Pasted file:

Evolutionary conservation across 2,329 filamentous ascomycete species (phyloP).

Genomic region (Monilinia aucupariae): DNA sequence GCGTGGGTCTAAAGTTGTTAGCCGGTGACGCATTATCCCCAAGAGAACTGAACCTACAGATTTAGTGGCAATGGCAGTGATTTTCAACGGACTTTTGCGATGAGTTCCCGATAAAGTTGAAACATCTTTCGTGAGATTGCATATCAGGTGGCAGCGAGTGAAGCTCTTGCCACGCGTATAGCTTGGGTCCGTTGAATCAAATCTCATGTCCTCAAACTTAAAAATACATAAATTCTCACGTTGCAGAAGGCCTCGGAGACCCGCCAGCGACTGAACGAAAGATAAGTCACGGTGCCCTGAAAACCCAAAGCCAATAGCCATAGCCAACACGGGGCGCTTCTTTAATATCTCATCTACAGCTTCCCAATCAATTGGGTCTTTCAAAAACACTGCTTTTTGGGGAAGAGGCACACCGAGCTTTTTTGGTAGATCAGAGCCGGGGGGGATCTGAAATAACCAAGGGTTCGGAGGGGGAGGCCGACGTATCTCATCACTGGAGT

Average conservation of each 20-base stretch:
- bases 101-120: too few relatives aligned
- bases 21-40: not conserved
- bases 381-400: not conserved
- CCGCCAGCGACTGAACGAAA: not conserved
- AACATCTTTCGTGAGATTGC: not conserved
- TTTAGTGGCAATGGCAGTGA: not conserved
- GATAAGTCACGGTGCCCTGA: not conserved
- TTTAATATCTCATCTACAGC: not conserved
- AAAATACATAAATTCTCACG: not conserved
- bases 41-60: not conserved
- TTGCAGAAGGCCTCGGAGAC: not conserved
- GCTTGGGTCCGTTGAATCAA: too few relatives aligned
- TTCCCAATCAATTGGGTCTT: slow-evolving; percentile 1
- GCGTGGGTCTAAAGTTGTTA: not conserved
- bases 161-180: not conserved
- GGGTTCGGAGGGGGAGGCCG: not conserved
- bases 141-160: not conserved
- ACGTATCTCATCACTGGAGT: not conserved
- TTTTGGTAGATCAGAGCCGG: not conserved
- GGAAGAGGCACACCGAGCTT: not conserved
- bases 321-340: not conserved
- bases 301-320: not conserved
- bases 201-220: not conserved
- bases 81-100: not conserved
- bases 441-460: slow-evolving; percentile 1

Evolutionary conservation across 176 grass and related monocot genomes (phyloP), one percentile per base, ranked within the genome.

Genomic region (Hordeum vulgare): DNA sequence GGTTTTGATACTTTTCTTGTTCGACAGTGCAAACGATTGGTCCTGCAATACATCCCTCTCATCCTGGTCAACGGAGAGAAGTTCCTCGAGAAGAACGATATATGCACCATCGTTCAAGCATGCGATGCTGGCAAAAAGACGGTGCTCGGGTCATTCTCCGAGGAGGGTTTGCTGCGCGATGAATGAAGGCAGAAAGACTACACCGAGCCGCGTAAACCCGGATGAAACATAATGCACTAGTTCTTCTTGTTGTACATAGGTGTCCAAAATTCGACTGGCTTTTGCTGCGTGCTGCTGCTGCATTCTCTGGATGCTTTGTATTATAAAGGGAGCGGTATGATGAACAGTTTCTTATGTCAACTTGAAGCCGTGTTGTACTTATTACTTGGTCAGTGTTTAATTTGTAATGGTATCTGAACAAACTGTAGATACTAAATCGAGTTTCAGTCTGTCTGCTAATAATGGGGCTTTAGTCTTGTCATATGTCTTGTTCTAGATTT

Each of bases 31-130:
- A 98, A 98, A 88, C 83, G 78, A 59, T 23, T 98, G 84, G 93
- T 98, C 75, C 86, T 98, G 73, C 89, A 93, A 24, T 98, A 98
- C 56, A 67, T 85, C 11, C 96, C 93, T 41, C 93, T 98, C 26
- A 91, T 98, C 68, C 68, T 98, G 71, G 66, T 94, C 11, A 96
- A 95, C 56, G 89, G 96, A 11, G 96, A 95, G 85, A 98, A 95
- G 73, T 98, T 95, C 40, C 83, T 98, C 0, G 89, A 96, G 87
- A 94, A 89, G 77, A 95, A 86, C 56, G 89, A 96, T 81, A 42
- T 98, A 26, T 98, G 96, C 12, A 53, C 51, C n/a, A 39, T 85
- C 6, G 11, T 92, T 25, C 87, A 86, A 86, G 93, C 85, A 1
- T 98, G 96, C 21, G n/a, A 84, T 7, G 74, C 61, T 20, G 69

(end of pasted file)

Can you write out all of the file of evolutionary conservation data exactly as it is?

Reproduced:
Evolutionary conservation across 2,329 filamentous ascomycete species (phyloP).

Genomic region (Monilinia aucupariae): DNA sequence GCGTGGGTCTAAAGTTGTTAGCCGGTGACGCATTATCCCCAAGAGAACTGAACCTACAGATTTAGTGGCAATGGCAGTGATTTTCAACGGACTTTTGCGATGAGTTCCCGATAAAGTTGAAACATCTTTCGTGAGATTGCATATCAGGTGGCAGCGAGTGAAGCTCTTGCCACGCGTATAGCTTGGGTCCGTTGAATCAAATCTCATGTCCTCAAACTTAAAAATACATAAATTCTCACGTTGCAGAAGGCCTCGGAGACCCGCCAGCGACTGAACGAAAGATAAGTCACGGTGCCCTGAAAACCCAAAGCCAATAGCCATAGCCAACACGGGGCGCTTCTTTAATATCTCATCTACAGCTTCCCAATCAATTGGGTCTTTCAAAAACACTGCTTTTTGGGGAAGAGGCACACCGAGCTTTTTTGGTAGATCAGAGCCGGGGGGGATCTGAAATAACCAAGGGTTCGGAGGGGGAGGCCGACGTATCTCATCACTGGAGT

Average conservation of each 20-base stretch:
- bases 101-120: too few relatives aligned
- bases 21-40: not conserved
- bases 381-400: not conserved
- CCGCCAGCGACTGAACGAAA: not conserved
- AACATCTTTCGTGAGATTGC: not conserved
- TTTAGTGGCAATGGCAGTGA: not conserved
- GATAAGTCACGGTGCCCTGA: not conserved
- TTTAATATCTCATCTACAGC: not conserved
- AAAATACATAAATTCTCACG: not conserved
- bases 41-60: not conserved
- TTGCAGAAGGCCTCGGAGAC: not conserved
- GCTTGGGTCCGTTGAATCAA: too few relatives aligned
- TTCCCAATCAATTGGGTCTT: slow-evolving; percentile 1
- GCGTGGGTCTAAAGTTGTTA: not conserved
- bases 161-180: not conserved
- GGGTTCGGAGGGGGAGGCCG: not conserved
- bases 141-160: not conserved
- ACGTATCTCATCACTGGAGT: not conserved
- TTTTGGTAGATCAGAGCCGG: not conserved
- GGAAGAGGCACACCGAGCTT: not conserved
- bases 321-340: not conserved
- bases 301-320: not conserved
- bases 201-220: not conserved
- bases 81-100: not conserved
- bases 441-460: slow-evolving; percentile 1

Evolutionary conservation across 176 grass and related monocot genomes (phyloP), one percentile per base, ranked within the genome.

Genomic region (Hordeum vulgare): DNA sequence GGTTTTGATACTTTTCTTGTTCGACAGTGCAAACGATTGGTCCTGCAATACATCCCTCTCATCCTGGTCAACGGAGAGAAGTTCCTCGAGAAGAACGATATATGCACCATCGTTCAAGCATGCGATGCTGGCAAAAAGACGGTGCTCGGGTCATTCTCCGAGGAGGGTTTGCTGCGCGATGAATGAAGGCAGAAAGACTACACCGAGCCGCGTAAACCCGGATGAAACATAATGCACTAGTTCTTCTTGTTGTACATAGGTGTCCAAAATTCGACTGGCTTTTGCTGCGTGCTGCTGCTGCATTCTCTGGATGCTTTGTATTATAAAGGGAGCGGTATGATGAACAGTTTCTTATGTCAACTTGAAGCCGTGTTGTACTTATTACTTGGTCAGTGTTTAATTTGTAATGGTATCTGAACAAACTGTAGATACTAAATCGAGTTTCAGTCTGTCTGCTAATAATGGGGCTTTAGTCTTGTCATATGTCTTGTTCTAGATTT

Each of bases 31-130:
- A 98, A 98, A 88, C 83, G 78, A 59, T 23, T 98, G 84, G 93
- T 98, C 75, C 86, T 98, G 73, C 89, A 93, A 24, T 98, A 98
- C 56, A 67, T 85, C 11, C 96, C 93, T 41, C 93, T 98, C 26
- A 91, T 98, C 68, C 68, T 98, G 71, G 66, T 94, C 11, A 96
- A 95, C 56, G 89, G 96, A 11, G 96, A 95, G 85, A 98, A 95
- G 73, T 98, T 95, C 40, C 83, T 98, C 0, G 89, A 96, G 87
- A 94, A 89, G 77, A 95, A 86, C 56, G 89, A 96, T 81, A 42
- T 98, A 26, T 98, G 96, C 12, A 53, C 51, C n/a, A 39, T 85
- C 6, G 11, T 92, T 25, C 87, A 86, A 86, G 93, C 85, A 1
- T 98, G 96, C 21, G n/a, A 84, T 7, G 74, C 61, T 20, G 69